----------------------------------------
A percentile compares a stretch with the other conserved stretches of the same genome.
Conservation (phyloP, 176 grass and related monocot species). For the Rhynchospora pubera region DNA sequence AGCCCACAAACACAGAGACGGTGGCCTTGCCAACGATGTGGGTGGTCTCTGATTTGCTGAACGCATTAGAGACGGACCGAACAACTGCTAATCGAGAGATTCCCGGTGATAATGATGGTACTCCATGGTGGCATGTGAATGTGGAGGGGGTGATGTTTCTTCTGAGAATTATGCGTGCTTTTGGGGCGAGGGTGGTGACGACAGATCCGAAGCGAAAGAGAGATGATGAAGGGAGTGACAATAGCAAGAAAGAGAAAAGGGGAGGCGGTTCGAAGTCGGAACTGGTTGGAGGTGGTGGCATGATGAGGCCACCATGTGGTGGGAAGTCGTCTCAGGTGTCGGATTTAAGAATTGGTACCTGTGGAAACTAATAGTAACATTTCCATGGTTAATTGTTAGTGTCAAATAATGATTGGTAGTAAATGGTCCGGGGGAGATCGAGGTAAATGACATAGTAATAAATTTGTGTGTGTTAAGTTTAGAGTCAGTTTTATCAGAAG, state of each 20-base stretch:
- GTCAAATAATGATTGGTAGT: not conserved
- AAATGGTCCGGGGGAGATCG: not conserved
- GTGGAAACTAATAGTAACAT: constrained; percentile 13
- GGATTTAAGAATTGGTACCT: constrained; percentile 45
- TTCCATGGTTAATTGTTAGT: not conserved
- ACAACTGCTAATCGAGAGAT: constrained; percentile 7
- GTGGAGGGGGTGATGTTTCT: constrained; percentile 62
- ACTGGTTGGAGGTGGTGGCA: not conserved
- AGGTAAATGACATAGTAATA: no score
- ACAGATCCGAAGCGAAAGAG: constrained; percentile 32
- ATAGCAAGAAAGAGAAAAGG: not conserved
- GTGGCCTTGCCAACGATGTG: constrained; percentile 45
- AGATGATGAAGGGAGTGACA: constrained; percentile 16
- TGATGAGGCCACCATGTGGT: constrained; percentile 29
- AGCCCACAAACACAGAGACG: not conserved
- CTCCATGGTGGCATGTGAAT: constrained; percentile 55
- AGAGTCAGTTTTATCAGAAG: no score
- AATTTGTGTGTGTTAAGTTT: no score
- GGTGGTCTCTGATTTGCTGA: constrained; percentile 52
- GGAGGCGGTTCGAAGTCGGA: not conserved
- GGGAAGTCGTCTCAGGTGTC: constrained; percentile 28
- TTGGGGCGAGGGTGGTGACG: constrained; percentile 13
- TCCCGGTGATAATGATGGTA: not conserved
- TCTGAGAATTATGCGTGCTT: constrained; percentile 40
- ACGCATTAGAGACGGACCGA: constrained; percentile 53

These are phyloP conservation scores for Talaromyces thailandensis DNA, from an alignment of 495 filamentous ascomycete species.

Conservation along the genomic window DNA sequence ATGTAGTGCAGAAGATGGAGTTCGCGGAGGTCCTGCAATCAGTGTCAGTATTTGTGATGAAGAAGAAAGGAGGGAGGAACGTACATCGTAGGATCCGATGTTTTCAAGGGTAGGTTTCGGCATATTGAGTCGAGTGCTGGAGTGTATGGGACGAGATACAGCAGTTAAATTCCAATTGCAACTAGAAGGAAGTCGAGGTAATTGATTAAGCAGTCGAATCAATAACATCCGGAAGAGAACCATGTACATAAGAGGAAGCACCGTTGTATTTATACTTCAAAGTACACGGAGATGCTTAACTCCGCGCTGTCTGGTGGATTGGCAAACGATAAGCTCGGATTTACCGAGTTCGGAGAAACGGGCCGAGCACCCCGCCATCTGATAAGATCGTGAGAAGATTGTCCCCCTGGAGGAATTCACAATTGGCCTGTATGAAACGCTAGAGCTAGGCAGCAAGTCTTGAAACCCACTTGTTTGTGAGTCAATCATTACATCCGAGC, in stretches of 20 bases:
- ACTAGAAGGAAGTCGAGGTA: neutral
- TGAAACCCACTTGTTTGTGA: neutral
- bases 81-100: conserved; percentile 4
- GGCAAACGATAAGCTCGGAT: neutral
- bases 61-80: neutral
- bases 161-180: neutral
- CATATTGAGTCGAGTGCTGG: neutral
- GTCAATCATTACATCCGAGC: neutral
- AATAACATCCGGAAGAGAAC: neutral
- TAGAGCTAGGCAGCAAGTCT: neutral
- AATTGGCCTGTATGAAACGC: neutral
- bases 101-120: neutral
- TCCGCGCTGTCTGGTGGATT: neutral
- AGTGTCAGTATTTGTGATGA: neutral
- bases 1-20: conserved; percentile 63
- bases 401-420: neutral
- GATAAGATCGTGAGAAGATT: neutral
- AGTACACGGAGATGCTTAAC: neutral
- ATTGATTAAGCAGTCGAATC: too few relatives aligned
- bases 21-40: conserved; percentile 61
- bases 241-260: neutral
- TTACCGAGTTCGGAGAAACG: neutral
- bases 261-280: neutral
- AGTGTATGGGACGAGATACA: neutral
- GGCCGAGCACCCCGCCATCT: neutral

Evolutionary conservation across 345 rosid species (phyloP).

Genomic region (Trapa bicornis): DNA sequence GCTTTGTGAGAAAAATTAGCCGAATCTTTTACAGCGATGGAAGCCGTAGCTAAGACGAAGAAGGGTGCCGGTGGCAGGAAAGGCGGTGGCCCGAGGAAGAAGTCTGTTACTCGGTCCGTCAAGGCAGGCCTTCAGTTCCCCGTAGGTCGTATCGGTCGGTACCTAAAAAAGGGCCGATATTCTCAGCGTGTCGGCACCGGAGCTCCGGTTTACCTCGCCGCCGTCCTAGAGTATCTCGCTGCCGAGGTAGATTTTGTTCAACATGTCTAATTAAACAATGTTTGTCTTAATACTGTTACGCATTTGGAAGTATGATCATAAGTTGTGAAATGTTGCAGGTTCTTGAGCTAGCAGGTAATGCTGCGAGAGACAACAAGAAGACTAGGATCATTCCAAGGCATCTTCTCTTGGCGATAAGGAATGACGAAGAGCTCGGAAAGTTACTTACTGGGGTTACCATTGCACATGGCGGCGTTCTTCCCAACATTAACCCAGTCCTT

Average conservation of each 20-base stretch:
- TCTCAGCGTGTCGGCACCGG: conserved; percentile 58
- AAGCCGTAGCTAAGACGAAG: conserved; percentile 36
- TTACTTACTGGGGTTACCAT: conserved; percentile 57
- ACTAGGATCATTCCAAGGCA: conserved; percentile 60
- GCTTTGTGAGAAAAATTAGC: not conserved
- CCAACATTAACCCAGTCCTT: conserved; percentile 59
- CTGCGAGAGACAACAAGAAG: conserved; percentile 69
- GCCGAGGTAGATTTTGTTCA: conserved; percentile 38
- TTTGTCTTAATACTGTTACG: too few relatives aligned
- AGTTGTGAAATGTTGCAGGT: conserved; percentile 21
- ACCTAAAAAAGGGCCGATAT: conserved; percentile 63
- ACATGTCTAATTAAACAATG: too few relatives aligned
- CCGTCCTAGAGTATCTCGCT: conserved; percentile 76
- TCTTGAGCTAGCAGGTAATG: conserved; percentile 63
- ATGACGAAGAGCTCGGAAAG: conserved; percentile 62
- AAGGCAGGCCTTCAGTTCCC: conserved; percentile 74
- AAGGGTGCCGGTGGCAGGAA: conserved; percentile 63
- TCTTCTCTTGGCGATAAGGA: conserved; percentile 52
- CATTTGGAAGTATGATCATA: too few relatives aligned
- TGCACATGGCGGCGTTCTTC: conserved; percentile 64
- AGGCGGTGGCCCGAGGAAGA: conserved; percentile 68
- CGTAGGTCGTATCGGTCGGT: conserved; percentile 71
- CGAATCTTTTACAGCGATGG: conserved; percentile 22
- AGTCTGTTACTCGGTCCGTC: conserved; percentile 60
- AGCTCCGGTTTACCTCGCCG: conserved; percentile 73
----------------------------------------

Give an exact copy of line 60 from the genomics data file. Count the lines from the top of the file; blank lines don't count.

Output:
- TTACTTACTGGGGTTACCAT: conserved; percentile 57